Islington taxpayers’ cash “squandered” in bizarre row between neighbours over Victorian “antique”

Susan Haskins

Susan Haskins - Credit: Archant

Thousands of pounds of taxpayers’ cash was squandered after two neighbours went to court in a bizarre dispute over a £120 Victorian fireplace frame, it emerged this week.

Susan Haskins

Susan Haskins - Credit: Archant

About £3,000 was spent on legal fees by Islington Council over the bitter three-year spat – which was thrown out by a district judge for being “ridiculous”.

The row saw Susan Haskins and Frederica Agbah, of Wilmington Gardens, Finsbury, who live on top of each other in council-owned accommodation, go head-to-head in a string of hearings spanning six months.

Both claimed ownership of the eighteenth-century, 4ft by 5ft wooden fire frame, but Ms Haskins took the neighbour to court while claiming the beloved 200-year-old item – which she found in a skip – was stolen from her after unexpectedly finding it in Ms Agbah’s flat.

Because both women’s apartments are owned by Islington Council, it was forced to pay thousands of pounds to be represented in court after Ms Haskins refused an offer of £120 for the frame from the local authority.

The 65-year-old art historian said: “I found it in a skip in Holborn in 2007 and gave a builder £10 for it. They were just going to throw it away.

“I then brought it home and stored it in the communal basement, only to find it later disappeared.

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“Then I found it in 2010 in Ms Agbah’s living room. But when I asked for it back she said she liked it because her cards looked pretty on it.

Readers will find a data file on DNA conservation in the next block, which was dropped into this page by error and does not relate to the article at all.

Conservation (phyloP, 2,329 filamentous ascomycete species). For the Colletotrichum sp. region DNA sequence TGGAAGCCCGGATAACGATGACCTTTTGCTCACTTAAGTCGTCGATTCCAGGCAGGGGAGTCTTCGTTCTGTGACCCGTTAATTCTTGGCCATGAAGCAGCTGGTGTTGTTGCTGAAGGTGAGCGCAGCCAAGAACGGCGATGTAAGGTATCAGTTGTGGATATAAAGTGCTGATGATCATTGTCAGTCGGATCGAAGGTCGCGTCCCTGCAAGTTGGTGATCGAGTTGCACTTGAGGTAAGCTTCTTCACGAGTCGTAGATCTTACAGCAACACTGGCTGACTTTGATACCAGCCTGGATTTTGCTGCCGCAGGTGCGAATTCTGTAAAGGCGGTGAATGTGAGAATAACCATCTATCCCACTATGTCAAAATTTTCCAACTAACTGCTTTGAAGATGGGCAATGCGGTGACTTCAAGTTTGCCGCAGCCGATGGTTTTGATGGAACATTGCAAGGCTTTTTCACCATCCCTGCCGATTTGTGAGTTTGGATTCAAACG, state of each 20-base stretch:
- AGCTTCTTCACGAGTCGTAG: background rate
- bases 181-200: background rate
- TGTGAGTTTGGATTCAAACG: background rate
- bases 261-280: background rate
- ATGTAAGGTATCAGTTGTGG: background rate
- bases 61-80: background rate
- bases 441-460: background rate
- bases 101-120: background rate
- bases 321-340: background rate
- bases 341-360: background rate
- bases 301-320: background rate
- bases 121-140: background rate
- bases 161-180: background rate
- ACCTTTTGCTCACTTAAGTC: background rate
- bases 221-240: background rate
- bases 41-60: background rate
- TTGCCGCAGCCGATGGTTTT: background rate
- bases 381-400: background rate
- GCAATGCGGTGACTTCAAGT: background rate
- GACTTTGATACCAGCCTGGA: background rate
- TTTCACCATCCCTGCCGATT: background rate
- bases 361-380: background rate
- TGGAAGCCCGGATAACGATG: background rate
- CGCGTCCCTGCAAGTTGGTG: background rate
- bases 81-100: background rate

“The thing is so precious, it’s the symbolism. It’s historic. I paid for it so I feel it is mine.”

Speaking of the final court hearing in May, she added: “But the judge asked me, ‘why do you care about this?’, and thought I was ridiculous and threw it out because he thought it wasn’t worth the court’s time. I feel totally devastated having rescued it.”

Two men had been living in the neighbour’s flat before works were carried out and there is no suggestion Ms Agbah, 45, stole the fire frame.

The case, which began in December, brings an end to a three-year row with Ms Agbah keeping the fire frame after the case’s dismissal.

Islington Council later even offered Ms Haskins £220 for the antique, but had to pay legal fees to be represented in the hearing from December to May.

A council source said: “The whole thing never should have got to court in the first place. Surely it could have been sorted out somehow?

“At the end of the day, it’s thousands of pounds of taxpayers’ cash here which has been squandered.”

Cllr James Murray, executive member for housing, said:“This is a case that we never thought should have ended up in court because of the cost to the taxpayer.

“The judge did not uphold Ms Haskins’ claim. He did suggest that she should accept the good will gesture previously offered to her by the council of a sum to cover the cost of a new fireplace surround, in the hope that this would provide an end to the matter.”